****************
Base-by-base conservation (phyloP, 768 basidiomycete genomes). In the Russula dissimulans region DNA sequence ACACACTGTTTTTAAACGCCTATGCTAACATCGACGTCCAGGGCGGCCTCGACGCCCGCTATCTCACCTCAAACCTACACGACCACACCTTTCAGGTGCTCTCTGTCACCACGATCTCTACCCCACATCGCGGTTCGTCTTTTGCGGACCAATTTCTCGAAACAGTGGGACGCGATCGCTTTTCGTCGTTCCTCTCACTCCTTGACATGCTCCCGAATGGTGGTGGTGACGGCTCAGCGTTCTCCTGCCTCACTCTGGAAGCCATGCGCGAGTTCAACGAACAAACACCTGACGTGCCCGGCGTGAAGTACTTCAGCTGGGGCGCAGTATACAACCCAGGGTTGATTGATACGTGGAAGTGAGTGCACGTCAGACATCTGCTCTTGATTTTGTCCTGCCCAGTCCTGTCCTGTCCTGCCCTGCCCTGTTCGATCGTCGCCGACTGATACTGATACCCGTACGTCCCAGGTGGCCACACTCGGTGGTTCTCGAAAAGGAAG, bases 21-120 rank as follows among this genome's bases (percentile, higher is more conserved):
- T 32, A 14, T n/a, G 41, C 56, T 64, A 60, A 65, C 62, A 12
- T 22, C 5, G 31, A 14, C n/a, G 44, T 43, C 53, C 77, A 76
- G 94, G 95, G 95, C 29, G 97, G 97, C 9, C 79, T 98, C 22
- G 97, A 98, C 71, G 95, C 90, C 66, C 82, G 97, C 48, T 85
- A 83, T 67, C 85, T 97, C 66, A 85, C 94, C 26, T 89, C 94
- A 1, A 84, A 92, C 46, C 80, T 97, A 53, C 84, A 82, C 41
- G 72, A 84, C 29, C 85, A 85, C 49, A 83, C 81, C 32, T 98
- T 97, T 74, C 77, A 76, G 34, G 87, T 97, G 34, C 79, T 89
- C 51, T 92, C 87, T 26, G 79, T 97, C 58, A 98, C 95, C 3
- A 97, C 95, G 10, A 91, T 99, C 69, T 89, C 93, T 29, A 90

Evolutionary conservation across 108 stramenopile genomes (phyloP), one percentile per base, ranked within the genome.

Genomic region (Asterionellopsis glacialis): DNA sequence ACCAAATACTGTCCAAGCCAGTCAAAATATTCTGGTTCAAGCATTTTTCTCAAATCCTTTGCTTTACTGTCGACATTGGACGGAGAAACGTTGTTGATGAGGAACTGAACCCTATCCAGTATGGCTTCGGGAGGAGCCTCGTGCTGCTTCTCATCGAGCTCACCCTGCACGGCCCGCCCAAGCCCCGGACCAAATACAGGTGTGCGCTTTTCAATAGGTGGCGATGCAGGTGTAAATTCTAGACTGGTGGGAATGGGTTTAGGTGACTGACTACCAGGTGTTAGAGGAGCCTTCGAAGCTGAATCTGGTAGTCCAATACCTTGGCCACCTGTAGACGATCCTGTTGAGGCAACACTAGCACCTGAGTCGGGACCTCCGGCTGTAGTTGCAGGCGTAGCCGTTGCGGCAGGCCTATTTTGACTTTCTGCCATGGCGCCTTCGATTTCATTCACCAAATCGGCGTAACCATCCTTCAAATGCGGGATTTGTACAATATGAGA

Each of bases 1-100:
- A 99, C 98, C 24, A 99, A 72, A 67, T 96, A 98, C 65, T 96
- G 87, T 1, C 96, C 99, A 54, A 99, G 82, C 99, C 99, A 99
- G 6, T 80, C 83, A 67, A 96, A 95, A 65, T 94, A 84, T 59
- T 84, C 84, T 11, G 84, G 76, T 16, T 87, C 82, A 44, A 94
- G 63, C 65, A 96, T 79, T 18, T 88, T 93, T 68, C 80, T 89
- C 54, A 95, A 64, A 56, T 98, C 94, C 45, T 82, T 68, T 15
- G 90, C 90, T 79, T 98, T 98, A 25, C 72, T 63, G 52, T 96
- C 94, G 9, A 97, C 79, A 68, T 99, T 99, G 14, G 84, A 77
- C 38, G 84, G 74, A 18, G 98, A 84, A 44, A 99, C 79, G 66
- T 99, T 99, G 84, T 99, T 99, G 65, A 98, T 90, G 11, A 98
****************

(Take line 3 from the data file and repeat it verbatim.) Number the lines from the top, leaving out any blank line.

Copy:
- T 22, C 5, G 31, A 14, C n/a, G 44, T 43, C 53, C 77, A 76